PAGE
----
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Marine protected dramas: the flaws of the Brazilian National System of Marine Protected Areas

Citation Information: Environ Manage. 2011 Apr;47(4):630-43. Epub 2010 Sep 24

Authors: Gerhardinger LC, Godoy EA, Jones PJ, Sales G, Ferreira BP

Abstract: This article discusses the current problems and issues associated with the implementation of a National System of Marine Protected Areas in Brazil. MPA managers and higher governmental level authorities were interviewed about their perceptions of the implementation of a national MPA strategy and the recent changes in the institutional arrangement of government marine conservation agencies. Interviewees' narratives were generally pessimistic and the National System was perceived as weak, with few recognizable marine conservation outcomes on the ground. The following major flaws were identified: poor inter-institutional coordination of coastal and ocean governance; institutional crisis faced by the national government marine conservation agency; poor management within individual MPAs; problems with regional networks of marine protected areas; an overly bureaucratic management and administrative system; financial shortages creating structural problems and a disconnect between MPA policy and its delivery. Furthermore, a lack of professional motivation and a pessimistic atmosphere was encountered during many interviews, a malaise which we believe affects how the entire system is able to respond to crises. Our findings highlight the need for a better understanding of the role of 'leadership' in the performance of socio-ecological systems (such as MPA networks), more effective official evaluation mechanisms, more localized audits of (and reforms if necessary to) Brazil's federal biodiversity conservation agency (ICMBio), and the need for political measures to promote state leadership and support. Continuing to focus on the designation of more MPAs whilst not fully addressing these issues will achieve little beyond fulfilling, on paper, Brazil's international marine biodiversity commitments.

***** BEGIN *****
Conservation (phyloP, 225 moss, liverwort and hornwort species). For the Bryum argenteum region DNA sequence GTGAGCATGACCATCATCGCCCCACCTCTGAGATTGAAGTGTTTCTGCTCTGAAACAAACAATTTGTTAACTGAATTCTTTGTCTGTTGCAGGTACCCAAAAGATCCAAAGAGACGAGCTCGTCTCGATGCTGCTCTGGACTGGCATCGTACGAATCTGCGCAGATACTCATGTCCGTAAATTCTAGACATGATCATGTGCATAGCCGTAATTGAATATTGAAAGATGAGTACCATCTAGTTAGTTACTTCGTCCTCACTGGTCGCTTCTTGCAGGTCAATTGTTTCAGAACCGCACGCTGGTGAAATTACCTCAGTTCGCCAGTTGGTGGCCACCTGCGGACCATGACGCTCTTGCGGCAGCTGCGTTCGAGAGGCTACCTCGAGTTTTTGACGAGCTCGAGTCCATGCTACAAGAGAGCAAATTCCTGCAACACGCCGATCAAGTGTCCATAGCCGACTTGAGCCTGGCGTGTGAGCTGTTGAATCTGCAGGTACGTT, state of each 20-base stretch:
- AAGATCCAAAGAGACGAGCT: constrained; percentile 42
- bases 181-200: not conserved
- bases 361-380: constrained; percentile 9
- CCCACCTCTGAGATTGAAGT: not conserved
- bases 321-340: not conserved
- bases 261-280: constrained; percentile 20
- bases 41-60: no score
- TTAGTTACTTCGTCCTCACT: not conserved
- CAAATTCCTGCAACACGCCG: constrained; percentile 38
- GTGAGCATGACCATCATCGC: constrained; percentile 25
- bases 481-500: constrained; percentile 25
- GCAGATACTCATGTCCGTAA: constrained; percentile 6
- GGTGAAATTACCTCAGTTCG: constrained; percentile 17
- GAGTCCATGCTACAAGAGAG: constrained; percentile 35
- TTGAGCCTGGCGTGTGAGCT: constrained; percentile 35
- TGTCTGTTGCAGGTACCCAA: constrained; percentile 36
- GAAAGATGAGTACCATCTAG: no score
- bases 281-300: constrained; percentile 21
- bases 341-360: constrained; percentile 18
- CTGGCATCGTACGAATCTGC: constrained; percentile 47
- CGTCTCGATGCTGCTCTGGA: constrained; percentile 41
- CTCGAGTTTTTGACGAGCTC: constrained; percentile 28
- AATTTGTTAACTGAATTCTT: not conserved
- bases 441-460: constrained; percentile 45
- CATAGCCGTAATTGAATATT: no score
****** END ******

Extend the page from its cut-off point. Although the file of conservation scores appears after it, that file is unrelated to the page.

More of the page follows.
Characterising reef fish populations and habitats within and outside the US Virgin Islands Coral Reef National Monument: a lesson in marine protected area design

Citation Information: Fisheries Management and Ecology; 2007; Volume 14, Issue 1; p. 33-40

Authors: Monaco, M. E.; Friedlander, A. M.; Caldow, C.; Christensen, J. D.; Rogers, C.; Beets, J.; Miller, J.; Boulon, R.

Abstract: Marine protected areas are an important tool for management of marine ecosystems. Despite their utility, ecological design criteria are often not considered or feasible to implement when establishing protected areas. In 2001, the Virgin Islands Coral Reef National Monument (VICRNM) in St John, US Virgin Islands was established by Executive Order. The VICRNM prohibits almost all extractive uses. Surveys of habitat and fishes inside and outside of the VICRNM were conducted in 2002-2004. Areas outside the VICRNM had significantly more hard corals, greater habitat complexity, and greater richness, abundance and biomass of reef fishes than areas within the VICRNM. The administrative process used to delineate the boundaries of the VICRNM did not include a robust ecological characterisation of the area. Because of reduced habitat complexity within the VICRNM, the enhancement of the marine ecosystem may not be fully realised or increases in economically important reef fishes may take longer to detect.

Community involvement in marine protected areas: the case of Puerto Morelos reef, México

Citation Information: J Environ Manage. 2008 Sep;88(4):1151-60. Epub 2007 Aug 6

Author: Rodríguez-Martínez RE